I turned round at the sound of boots clacking on marble. Gaius emerged from the vestibule followed by Maelia at a slow pace. I smiled at her, but she didn’t return it. Gaius pulled me into a bear hug.

‘I bet you wish you were coming with me, Lucius, instead of being stuck with the prosy old senators.’ He grinned at me.

‘No, thank you. I know when I’m well off. And I couldn’t leave the girls. But tell me something… Where’s the other of your Ligurians?’

‘Ah.’ He took a deep breath in. ‘He’s buried in western Gaul.’

‘What happened?’

‘Nothing glorious, although we pretend he fell in defending our employer’s villa against robbers. He went out, got drunk and fell over the wall into the river.’ Gaius pulled a face, then he looked away, the expression on his face markedly darker.

‘I’m sorry to hear that. I know you were close.’

‘That’s how life goes. I try to cheer Ragutius up when he broods, but I think he’s looking for a way out. I keep a careful eye on him. They really were twins and he feels bereft.’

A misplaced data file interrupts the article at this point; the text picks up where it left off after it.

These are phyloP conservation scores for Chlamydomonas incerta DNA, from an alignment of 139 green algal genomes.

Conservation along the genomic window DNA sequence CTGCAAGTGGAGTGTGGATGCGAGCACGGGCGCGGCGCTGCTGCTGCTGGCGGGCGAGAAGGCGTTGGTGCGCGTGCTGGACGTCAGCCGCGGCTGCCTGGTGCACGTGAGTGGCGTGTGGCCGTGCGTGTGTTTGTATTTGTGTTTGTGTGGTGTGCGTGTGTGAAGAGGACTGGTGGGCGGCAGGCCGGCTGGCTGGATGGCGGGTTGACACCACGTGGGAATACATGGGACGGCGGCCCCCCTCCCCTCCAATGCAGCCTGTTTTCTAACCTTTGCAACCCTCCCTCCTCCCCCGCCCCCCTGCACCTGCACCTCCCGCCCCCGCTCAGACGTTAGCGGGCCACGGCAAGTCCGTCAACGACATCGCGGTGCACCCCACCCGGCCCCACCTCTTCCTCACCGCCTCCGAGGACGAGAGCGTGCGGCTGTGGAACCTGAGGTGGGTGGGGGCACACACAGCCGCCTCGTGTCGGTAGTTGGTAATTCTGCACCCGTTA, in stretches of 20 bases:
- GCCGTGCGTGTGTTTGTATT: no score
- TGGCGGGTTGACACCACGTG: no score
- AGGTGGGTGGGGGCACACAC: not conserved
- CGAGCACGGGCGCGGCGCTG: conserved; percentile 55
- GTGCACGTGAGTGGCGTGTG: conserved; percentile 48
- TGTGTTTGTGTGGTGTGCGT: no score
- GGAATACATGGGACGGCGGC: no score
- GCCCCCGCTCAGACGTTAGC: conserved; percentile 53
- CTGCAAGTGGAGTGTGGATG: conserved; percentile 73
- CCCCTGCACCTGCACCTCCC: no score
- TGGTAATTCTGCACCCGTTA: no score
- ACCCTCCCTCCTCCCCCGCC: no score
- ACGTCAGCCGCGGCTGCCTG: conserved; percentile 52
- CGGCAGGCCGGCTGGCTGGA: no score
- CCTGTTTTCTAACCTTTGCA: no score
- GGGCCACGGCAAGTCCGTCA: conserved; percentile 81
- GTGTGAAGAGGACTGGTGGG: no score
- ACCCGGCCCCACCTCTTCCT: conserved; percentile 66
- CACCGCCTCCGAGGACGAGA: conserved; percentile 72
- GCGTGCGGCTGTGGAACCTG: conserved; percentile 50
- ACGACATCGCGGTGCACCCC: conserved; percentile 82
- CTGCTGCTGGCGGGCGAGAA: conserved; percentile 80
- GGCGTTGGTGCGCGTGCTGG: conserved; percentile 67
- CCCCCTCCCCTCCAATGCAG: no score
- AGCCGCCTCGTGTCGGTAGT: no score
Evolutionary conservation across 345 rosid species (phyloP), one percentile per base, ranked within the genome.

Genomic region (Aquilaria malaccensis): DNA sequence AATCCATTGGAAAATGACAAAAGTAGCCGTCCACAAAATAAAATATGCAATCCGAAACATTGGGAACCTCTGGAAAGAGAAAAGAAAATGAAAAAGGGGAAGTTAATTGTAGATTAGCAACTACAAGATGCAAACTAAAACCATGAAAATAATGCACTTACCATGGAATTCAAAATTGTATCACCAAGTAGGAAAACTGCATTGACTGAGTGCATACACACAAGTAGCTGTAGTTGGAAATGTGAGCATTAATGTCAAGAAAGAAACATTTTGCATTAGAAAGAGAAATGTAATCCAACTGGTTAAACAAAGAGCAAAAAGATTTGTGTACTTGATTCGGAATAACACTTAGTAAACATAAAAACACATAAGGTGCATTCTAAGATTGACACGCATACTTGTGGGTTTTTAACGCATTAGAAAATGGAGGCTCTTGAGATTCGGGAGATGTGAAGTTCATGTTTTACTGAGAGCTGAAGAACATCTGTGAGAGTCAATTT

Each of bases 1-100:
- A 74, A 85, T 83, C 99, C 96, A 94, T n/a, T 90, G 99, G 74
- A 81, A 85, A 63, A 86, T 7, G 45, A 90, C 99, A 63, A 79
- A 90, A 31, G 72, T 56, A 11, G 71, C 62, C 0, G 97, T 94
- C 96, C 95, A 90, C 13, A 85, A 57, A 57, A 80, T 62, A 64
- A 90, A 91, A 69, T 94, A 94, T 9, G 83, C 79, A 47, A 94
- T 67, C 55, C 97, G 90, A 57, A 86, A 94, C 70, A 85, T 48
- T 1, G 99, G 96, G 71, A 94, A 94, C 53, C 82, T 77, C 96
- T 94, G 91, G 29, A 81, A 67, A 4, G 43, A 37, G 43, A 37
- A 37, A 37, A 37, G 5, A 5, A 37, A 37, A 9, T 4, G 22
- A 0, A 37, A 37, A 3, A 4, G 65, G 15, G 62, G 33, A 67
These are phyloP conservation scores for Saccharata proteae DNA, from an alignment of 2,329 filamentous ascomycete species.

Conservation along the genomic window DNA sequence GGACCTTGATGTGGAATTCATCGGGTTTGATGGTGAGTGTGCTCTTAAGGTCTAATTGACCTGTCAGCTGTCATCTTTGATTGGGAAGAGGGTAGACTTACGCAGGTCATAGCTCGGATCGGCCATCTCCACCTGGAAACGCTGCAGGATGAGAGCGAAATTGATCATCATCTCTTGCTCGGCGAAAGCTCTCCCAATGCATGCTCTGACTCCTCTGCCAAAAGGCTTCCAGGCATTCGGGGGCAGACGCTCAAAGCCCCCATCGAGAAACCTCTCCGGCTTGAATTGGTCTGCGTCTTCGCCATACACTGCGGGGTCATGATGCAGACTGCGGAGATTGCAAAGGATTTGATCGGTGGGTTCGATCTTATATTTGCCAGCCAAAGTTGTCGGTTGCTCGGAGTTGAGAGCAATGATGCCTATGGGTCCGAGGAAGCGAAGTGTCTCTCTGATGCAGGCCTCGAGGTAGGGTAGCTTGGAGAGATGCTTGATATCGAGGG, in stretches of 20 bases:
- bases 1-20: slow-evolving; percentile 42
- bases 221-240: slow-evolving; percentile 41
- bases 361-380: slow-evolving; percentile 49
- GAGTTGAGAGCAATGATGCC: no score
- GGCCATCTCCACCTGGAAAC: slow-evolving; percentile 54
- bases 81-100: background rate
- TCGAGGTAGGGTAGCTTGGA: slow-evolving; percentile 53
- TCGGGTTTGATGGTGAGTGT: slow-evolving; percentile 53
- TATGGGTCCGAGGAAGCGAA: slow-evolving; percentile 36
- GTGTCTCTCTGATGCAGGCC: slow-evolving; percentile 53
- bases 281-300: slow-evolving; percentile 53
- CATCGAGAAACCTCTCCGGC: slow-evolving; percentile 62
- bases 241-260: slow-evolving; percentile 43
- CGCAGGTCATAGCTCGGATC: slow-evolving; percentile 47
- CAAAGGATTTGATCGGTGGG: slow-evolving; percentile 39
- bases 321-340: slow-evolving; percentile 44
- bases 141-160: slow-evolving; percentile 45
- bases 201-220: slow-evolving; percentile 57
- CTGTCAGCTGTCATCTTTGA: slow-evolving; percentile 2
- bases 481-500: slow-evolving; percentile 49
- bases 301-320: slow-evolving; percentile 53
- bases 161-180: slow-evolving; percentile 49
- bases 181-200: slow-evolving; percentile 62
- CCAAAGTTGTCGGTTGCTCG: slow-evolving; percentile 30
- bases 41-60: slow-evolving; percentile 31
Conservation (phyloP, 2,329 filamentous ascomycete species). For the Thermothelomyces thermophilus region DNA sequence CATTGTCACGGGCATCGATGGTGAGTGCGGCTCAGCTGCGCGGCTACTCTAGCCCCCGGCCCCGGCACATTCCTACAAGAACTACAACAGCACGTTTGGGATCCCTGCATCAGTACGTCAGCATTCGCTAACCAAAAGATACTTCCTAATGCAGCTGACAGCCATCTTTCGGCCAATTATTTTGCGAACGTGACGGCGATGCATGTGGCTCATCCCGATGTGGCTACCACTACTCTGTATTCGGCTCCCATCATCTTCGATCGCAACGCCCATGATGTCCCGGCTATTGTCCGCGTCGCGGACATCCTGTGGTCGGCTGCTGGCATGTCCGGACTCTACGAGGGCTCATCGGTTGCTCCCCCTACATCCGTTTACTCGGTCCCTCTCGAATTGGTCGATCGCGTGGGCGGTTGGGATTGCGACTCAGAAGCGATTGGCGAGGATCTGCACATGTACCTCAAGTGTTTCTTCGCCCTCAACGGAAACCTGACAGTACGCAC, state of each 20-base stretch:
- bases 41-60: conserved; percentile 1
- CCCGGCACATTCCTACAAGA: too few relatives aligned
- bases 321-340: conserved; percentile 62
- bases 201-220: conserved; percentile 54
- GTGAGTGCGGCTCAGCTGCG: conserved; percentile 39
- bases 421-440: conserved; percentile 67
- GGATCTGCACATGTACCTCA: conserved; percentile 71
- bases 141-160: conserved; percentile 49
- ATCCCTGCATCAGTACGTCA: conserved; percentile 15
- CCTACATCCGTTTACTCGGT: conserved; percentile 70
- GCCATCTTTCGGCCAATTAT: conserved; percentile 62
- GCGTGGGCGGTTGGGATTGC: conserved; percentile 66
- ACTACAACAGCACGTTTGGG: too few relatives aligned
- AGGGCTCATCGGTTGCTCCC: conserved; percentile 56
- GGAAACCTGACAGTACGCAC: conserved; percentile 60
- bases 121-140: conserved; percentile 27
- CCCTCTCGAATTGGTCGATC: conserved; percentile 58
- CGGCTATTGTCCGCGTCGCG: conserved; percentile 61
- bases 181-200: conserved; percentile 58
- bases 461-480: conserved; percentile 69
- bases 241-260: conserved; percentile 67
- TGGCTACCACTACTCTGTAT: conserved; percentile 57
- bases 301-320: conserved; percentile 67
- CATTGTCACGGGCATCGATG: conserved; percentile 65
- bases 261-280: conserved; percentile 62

‘Then he’s lucky to have you for a master.’ I paused. ‘Gaius, be careful. Theodosius will see you as supporting a usurper. If Eugenius fails in his bid as Magnus Maximus did, he won’t be as merciful as after Poetovio. Maelia managed to get Marcellus Varus to sell her house so she could pay the fine for Silvanius’s part in Magnus’s bid. This time, Theodosius won’t spare you execution and the Miteli tribe ruin. Think about Honorina at her age, and Maelia and her children.’

‘Then I’d better be successful!’ He clapped me on the shoulder, kissed his aunt and sister on the cheek and then leapt on his horse and rode off into the dawn light. As the noise of the horses’ clip-clop faded, Maelia pulled her palla tighter round her body and said in a voice of utter despair:

‘Will I ever see my brother alive again?’

She turned into her aunt’s arms and wept.


Discover more about Lucius, Maelia (and her brother Gaius) and Lucius’s daughter Galla in EXSILIUM.

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Alison Morton is the author of Roma Nova thrillers –  INCEPTIO, CARINA (novella), PERFIDITAS, SUCCESSIO,  AURELIA, NEXUS (novella), INSURRECTIO  and RETALIO,  and ROMA NOVA EXTRA, a collection of short stories.  Audiobooks are available for four of the series. Double Identity, a contemporary conspiracy, starts a new series of thrillers. JULIA PRIMA,  Roma Nova story set in the late 4th century, starts the Foundation stories. The sequel, EXSILIUM, is out on 27 February 2024.